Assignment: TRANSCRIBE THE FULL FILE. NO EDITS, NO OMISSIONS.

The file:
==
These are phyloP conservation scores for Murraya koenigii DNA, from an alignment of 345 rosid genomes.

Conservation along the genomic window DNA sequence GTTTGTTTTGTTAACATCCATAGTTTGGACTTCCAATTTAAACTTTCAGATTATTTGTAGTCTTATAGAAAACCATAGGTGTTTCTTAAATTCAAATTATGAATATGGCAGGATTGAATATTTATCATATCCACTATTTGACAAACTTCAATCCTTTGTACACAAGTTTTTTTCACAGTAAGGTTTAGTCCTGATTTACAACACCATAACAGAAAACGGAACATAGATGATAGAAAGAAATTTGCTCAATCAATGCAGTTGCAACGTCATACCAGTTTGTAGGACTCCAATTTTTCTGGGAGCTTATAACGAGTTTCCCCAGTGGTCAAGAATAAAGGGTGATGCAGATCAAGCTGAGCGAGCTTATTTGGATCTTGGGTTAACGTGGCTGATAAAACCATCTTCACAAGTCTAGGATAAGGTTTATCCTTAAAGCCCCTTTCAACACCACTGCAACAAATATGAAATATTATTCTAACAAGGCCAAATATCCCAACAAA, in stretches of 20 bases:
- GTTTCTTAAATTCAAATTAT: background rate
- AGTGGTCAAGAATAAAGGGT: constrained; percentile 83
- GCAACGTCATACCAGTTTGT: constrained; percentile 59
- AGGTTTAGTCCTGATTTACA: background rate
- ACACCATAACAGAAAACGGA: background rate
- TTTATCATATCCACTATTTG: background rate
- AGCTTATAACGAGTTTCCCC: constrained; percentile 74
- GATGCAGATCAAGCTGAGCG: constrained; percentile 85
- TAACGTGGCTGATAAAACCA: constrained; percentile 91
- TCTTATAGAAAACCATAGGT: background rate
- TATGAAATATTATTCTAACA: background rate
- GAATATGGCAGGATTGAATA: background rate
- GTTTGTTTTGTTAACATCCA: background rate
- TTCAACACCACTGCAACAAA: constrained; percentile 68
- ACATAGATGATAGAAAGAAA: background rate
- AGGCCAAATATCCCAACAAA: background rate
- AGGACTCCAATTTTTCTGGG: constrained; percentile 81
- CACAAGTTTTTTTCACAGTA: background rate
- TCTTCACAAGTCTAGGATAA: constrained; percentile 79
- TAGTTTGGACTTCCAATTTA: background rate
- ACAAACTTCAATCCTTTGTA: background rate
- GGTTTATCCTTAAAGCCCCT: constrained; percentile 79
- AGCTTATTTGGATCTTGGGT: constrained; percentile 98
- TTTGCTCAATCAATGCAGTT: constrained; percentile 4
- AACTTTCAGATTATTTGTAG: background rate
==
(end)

These are phyloP conservation scores for Murraya koenigii DNA, from an alignment of 345 rosid genomes.

Conservation along the genomic window DNA sequence GTTTGTTTTGTTAACATCCATAGTTTGGACTTCCAATTTAAACTTTCAGATTATTTGTAGTCTTATAGAAAACCATAGGTGTTTCTTAAATTCAAATTATGAATATGGCAGGATTGAATATTTATCATATCCACTATTTGACAAACTTCAATCCTTTGTACACAAGTTTTTTTCACAGTAAGGTTTAGTCCTGATTTACAACACCATAACAGAAAACGGAACATAGATGATAGAAAGAAATTTGCTCAATCAATGCAGTTGCAACGTCATACCAGTTTGTAGGACTCCAATTTTTCTGGGAGCTTATAACGAGTTTCCCCAGTGGTCAAGAATAAAGGGTGATGCAGATCAAGCTGAGCGAGCTTATTTGGATCTTGGGTTAACGTGGCTGATAAAACCATCTTCACAAGTCTAGGATAAGGTTTATCCTTAAAGCCCCTTTCAACACCACTGCAACAAATATGAAATATTATTCTAACAAGGCCAAATATCCCAACAAA, in stretches of 20 bases:
- GTTTCTTAAATTCAAATTAT: background rate
- AGTGGTCAAGAATAAAGGGT: constrained; percentile 83
- GCAACGTCATACCAGTTTGT: constrained; percentile 59
- AGGTTTAGTCCTGATTTACA: background rate
- ACACCATAACAGAAAACGGA: background rate
- TTTATCATATCCACTATTTG: background rate
- AGCTTATAACGAGTTTCCCC: constrained; percentile 74
- GATGCAGATCAAGCTGAGCG: constrained; percentile 85
- TAACGTGGCTGATAAAACCA: constrained; percentile 91
- TCTTATAGAAAACCATAGGT: background rate
- TATGAAATATTATTCTAACA: background rate
- GAATATGGCAGGATTGAATA: background rate
- GTTTGTTTTGTTAACATCCA: background rate
- TTCAACACCACTGCAACAAA: constrained; percentile 68
- ACATAGATGATAGAAAGAAA: background rate
- AGGCCAAATATCCCAACAAA: background rate
- AGGACTCCAATTTTTCTGGG: constrained; percentile 81
- CACAAGTTTTTTTCACAGTA: background rate
- TCTTCACAAGTCTAGGATAA: constrained; percentile 79
- TAGTTTGGACTTCCAATTTA: background rate
- ACAAACTTCAATCCTTTGTA: background rate
- GGTTTATCCTTAAAGCCCCT: constrained; percentile 79
- AGCTTATTTGGATCTTGGGT: constrained; percentile 98
- TTTGCTCAATCAATGCAGTT: constrained; percentile 4
- AACTTTCAGATTATTTGTAG: background rate